North Kingstown’s wind turbine saga is causing one neighboring community to review its wind energy laws.
Local officials will review South Kingstown’s wind energy ordinances in coming months to ensure the town has appropriate safeguards in place to protect residents while promoting sustainable energy growth.
Their action is in response to the controversy over two 427-foot wind turbines in North Kingstown close to residential neighborhoods, one of which was granted a building permit. Residents in North Kingstown have clashed for months with Wind Energy Development, the developer behind the 1.8-megawatt turbines at Stamp Farm on Route 2 and at North Kingstown Green – WED CEO Mark DePasquale’s housing development.
“I think we need to get real here,” said Councilman James O’Neill, during Monday night’s Town Council meeting. “We need to come up with a solution before we are put on the spot with it.”
According to Andrew Teitz, South Kingstown town solicitor and an attorney for Wind Energy Development, South Kingstown has nothing to worry about. Under current regulation, both private and commercial developers seeking rights to construct a turbine of any height must gain approval with the town’s zoning board, a hurdle North Kingstown did not create until after its recent turbine turmoil.
“I think there is sufficient protection under (South Kingstown’s) ordinance,” he said, and warned the council of deterring sustainable energy development with overly strict regulations.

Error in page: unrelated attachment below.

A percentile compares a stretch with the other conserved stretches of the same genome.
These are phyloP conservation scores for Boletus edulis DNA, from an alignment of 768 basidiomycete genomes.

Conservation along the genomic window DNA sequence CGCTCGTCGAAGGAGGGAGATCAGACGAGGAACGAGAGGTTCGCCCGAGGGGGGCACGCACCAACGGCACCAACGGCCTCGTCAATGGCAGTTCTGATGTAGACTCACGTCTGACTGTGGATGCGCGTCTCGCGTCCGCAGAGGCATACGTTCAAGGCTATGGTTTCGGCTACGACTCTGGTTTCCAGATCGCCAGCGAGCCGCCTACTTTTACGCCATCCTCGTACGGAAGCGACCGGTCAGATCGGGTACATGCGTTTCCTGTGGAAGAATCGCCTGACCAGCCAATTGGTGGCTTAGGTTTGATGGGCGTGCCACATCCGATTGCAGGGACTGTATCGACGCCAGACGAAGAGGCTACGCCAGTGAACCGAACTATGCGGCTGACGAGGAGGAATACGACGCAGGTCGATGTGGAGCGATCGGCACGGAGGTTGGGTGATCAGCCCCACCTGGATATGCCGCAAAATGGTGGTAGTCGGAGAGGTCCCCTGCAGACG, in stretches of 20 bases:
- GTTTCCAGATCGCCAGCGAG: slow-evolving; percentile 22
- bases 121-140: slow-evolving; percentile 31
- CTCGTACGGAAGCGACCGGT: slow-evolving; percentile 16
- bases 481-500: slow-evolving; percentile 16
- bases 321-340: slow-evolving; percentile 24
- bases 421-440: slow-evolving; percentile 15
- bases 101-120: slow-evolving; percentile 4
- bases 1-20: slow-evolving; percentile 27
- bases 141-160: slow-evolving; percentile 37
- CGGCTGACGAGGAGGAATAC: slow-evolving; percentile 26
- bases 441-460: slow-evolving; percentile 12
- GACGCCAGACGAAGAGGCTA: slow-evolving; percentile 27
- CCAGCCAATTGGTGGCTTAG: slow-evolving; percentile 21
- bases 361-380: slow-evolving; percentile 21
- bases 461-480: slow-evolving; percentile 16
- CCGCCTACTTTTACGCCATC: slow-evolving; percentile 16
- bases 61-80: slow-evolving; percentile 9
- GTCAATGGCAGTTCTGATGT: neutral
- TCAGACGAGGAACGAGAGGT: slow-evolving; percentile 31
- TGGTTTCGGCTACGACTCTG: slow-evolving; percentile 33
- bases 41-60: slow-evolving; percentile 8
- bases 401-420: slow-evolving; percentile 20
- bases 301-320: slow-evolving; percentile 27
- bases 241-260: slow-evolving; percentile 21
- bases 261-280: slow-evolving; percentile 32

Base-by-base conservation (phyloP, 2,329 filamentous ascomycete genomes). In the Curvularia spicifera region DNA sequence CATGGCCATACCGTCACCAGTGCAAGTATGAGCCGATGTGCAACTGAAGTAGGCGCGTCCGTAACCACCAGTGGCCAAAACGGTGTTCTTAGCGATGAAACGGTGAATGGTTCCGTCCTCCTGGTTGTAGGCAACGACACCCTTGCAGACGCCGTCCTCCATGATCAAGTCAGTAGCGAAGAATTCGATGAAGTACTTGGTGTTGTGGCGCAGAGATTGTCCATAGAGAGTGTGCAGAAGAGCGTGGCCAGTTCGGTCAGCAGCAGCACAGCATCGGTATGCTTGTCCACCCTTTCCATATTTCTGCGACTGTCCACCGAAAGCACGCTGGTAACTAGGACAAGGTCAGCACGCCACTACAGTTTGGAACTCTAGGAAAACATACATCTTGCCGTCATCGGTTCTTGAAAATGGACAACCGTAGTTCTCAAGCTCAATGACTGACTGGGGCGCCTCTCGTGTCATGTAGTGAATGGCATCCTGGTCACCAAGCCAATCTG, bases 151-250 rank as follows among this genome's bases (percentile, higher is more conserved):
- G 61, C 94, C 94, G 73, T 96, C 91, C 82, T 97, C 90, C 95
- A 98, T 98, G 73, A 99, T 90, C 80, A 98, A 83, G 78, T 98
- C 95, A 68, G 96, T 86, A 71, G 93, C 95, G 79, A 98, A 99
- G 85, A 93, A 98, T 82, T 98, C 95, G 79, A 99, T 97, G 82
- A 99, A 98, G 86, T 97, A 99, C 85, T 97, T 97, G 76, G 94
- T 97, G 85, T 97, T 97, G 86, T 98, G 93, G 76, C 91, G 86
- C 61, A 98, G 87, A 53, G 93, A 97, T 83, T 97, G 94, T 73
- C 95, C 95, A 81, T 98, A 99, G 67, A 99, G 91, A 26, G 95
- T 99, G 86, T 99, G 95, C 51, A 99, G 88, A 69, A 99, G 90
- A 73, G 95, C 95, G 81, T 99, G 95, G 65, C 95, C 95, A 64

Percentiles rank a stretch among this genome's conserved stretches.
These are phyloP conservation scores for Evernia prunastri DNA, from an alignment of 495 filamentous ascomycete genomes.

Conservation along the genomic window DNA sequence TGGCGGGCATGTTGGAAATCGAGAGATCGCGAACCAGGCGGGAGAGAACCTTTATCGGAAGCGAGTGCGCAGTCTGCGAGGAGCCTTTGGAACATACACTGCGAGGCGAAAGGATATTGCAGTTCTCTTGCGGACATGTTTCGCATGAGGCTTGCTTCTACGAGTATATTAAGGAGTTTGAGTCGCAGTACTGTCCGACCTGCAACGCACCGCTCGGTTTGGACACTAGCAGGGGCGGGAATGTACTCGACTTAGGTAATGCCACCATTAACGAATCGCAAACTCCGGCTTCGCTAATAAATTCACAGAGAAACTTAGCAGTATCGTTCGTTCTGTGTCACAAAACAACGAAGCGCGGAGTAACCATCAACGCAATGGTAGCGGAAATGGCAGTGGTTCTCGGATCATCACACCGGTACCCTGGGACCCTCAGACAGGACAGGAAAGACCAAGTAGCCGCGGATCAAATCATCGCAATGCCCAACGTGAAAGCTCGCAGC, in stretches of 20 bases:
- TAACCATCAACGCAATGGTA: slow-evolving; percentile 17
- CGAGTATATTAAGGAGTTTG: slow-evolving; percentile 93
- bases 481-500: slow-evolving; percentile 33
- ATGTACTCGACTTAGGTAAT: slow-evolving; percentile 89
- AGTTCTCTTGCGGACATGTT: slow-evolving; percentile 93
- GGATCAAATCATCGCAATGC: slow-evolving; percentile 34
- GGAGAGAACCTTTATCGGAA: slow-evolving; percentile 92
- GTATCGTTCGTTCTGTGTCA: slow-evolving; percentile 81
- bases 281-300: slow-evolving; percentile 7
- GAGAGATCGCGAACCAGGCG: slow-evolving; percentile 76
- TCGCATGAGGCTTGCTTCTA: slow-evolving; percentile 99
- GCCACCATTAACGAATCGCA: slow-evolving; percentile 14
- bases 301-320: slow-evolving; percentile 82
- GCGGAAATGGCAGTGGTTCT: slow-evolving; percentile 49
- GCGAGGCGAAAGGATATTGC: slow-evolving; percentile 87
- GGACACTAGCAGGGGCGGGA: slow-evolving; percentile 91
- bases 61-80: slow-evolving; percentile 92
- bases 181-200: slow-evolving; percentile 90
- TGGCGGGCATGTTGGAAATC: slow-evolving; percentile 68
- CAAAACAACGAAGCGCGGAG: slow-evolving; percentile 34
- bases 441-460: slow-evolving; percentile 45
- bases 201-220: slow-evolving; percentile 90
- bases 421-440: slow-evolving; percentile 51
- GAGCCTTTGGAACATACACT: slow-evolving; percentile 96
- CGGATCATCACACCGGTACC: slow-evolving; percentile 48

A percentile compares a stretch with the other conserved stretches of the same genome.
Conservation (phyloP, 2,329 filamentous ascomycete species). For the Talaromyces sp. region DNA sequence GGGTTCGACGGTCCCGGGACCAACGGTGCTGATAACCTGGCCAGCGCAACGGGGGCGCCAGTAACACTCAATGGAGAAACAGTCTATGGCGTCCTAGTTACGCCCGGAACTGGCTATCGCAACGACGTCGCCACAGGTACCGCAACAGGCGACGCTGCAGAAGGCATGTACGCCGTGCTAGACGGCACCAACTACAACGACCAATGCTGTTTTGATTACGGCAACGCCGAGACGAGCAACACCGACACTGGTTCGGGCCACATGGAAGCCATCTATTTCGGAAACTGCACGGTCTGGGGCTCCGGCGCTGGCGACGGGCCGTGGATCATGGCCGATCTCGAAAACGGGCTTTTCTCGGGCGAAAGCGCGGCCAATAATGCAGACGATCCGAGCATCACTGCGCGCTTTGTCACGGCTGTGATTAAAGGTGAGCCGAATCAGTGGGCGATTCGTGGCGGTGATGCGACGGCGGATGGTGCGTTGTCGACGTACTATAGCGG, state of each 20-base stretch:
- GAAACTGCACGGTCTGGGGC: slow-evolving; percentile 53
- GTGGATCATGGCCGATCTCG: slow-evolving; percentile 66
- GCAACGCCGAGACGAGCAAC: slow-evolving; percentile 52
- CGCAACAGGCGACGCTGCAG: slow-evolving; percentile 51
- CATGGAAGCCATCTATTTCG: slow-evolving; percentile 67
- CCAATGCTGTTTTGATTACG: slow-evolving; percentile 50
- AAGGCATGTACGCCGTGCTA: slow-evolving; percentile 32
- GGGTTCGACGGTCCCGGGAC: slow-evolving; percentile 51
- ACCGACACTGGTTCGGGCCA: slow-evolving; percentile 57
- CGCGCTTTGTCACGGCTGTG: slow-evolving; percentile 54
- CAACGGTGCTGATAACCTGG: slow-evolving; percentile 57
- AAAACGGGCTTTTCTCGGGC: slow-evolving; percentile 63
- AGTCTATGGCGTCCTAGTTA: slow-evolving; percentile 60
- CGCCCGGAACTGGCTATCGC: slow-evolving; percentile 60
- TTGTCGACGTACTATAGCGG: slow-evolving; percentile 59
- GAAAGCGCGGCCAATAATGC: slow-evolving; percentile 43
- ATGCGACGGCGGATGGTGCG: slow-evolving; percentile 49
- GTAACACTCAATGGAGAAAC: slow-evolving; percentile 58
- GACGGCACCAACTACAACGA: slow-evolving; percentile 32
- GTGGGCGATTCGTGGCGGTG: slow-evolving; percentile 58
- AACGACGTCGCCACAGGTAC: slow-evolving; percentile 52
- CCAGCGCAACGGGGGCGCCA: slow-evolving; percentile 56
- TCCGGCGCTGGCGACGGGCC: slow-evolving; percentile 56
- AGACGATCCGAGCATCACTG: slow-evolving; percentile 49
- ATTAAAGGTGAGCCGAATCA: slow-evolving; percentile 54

“The zoning board has the rights to determine what the impact is on the community,” said Teitz. “It’s not saying that no place in town is suitable, because the fact is that South Kingstown is one community that has a lot of suitable areas for wind energy and South Kingstown could be saving a lot of money.”
According to Vincent Murray, South Kingstown’s town planner, there are currently no private or commercial applicants seeking a variance to construct anything like the turbines soon to be built in North Kingstown. In fact, he said only a handful of small residential turbines, like one on Card’s Pond Road, exist in town. By next year a turbine, similar to the one installed at the Salty Brine Beach pavilion in Narragansett last year, will be constructed at the new East Matunuck Beach pavilion.
By 2012 the state will publish its opinion on wind turbine development and Murray said the Planning Board and Conservation Commission would work together to find a balance between sustainable energy growth and residential concerns.
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